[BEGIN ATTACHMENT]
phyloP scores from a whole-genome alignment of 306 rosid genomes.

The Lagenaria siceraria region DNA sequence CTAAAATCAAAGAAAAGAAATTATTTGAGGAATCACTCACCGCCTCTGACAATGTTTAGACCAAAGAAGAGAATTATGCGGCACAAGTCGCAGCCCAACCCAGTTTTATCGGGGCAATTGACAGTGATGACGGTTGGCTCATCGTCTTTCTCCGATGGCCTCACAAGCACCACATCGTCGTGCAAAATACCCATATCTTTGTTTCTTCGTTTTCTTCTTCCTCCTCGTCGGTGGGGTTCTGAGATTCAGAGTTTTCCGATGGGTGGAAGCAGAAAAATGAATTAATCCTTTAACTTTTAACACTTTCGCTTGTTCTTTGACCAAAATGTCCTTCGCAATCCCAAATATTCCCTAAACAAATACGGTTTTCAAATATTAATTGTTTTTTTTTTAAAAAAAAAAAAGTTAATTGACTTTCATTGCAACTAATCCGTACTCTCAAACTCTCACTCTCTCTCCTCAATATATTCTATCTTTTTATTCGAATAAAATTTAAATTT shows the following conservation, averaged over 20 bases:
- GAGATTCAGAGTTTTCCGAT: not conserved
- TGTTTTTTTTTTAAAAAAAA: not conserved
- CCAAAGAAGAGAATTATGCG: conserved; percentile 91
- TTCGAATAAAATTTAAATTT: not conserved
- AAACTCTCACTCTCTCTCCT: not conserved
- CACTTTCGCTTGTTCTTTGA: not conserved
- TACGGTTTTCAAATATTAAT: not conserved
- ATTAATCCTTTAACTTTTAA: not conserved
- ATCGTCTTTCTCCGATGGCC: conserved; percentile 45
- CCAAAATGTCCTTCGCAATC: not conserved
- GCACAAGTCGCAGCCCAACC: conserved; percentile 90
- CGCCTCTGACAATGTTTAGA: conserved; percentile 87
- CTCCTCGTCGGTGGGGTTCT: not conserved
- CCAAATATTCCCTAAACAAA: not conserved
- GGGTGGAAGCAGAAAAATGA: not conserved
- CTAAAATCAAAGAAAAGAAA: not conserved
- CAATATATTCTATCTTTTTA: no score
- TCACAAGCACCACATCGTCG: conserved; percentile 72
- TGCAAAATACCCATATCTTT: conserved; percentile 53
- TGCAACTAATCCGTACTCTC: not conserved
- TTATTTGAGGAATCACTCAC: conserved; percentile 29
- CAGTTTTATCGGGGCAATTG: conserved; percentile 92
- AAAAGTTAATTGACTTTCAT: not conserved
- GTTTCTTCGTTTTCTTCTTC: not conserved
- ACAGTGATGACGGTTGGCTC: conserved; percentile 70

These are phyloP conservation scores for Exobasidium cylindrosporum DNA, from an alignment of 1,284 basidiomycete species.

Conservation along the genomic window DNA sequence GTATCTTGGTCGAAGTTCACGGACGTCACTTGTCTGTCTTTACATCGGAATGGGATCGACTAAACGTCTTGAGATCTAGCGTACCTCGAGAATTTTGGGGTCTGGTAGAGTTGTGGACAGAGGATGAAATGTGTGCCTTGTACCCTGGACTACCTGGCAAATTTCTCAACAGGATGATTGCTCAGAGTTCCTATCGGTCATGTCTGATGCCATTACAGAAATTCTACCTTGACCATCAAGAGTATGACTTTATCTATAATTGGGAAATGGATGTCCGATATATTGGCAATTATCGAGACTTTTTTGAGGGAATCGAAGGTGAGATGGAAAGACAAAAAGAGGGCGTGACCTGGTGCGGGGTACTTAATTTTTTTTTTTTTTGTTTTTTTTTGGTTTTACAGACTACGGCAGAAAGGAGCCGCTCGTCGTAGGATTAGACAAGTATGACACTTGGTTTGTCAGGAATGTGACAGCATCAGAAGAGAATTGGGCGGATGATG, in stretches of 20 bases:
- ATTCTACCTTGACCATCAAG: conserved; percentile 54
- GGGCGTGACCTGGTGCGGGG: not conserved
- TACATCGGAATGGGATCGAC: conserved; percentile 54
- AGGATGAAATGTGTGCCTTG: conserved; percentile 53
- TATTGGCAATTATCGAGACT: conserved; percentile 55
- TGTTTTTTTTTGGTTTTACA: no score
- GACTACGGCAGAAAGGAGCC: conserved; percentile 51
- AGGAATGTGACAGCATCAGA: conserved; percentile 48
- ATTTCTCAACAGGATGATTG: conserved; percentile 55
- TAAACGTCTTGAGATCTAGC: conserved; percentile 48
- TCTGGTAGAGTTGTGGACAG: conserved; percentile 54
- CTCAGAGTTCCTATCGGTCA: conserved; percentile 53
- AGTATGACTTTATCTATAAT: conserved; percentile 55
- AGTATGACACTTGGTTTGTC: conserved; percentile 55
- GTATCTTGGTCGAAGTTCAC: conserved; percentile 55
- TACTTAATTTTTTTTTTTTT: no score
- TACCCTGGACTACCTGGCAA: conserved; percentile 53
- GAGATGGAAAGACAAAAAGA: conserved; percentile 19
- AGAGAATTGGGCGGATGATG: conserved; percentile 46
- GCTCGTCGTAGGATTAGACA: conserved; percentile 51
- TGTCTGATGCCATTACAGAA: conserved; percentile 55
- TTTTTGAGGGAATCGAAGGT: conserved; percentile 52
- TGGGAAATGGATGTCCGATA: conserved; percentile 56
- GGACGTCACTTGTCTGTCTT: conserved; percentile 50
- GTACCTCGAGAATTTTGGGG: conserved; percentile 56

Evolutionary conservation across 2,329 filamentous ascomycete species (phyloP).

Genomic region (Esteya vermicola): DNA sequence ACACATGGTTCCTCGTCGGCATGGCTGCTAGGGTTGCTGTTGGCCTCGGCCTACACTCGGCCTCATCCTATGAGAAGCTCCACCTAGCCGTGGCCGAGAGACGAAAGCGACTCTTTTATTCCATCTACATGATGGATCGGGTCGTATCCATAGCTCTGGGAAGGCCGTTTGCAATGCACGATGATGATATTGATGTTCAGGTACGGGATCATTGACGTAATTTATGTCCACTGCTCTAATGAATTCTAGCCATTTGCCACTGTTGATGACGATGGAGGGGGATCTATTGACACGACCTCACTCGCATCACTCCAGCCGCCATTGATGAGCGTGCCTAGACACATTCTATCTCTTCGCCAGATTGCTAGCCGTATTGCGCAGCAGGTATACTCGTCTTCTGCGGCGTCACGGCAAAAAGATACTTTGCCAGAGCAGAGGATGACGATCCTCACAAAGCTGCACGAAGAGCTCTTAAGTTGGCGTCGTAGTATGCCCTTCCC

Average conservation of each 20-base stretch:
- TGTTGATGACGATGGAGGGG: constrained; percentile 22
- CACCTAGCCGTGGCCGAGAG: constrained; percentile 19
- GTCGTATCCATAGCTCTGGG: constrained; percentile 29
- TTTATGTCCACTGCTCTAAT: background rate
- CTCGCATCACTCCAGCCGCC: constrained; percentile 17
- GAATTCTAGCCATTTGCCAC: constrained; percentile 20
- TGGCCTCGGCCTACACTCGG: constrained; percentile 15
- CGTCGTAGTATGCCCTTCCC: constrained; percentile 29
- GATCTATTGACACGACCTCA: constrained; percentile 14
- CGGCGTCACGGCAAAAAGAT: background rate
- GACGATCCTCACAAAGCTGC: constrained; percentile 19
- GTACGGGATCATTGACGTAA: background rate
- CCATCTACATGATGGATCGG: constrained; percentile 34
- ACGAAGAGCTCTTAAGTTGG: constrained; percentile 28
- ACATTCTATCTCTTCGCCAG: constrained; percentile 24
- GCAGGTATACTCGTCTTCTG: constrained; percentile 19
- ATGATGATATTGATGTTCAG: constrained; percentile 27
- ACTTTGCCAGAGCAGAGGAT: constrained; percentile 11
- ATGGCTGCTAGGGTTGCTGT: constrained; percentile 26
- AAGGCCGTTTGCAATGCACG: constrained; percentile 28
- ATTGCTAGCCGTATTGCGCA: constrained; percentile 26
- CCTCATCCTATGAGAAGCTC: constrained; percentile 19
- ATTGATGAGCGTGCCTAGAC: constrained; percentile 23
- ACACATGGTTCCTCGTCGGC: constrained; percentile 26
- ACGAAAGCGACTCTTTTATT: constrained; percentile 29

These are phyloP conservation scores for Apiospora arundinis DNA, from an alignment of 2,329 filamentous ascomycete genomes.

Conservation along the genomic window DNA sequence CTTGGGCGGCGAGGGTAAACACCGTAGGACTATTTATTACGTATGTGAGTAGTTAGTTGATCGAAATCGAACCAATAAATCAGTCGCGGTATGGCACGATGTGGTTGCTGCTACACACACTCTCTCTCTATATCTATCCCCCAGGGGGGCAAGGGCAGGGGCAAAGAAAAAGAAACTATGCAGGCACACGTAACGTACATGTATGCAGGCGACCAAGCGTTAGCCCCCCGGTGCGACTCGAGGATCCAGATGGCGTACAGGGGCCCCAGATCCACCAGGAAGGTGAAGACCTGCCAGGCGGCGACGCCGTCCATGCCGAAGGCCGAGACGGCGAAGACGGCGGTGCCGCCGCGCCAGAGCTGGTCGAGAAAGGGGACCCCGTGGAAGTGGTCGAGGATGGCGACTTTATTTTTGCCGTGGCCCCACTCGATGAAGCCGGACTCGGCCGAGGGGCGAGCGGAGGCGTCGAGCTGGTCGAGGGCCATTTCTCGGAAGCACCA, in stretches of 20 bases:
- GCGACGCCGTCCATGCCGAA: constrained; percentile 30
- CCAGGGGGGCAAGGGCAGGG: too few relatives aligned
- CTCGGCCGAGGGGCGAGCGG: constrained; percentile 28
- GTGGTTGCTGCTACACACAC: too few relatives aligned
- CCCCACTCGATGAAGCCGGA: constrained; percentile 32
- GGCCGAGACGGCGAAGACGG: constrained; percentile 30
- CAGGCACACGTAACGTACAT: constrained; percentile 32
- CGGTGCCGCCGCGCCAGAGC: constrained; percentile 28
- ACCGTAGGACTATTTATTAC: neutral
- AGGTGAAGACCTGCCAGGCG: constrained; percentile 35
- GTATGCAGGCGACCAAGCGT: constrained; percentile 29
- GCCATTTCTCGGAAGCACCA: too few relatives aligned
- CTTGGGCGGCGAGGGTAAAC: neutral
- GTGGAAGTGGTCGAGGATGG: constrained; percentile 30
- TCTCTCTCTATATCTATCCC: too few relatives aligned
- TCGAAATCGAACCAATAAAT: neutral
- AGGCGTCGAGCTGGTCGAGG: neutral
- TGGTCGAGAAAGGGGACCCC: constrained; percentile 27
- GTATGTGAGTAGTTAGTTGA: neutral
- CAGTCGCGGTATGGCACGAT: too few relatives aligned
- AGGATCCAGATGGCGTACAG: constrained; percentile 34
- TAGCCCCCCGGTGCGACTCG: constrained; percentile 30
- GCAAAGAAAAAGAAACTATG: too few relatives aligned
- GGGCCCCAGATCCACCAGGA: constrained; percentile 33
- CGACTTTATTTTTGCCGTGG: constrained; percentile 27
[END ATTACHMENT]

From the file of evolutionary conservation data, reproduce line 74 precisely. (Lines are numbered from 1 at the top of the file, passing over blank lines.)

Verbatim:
- ATGATGATATTGATGTTCAG: constrained; percentile 27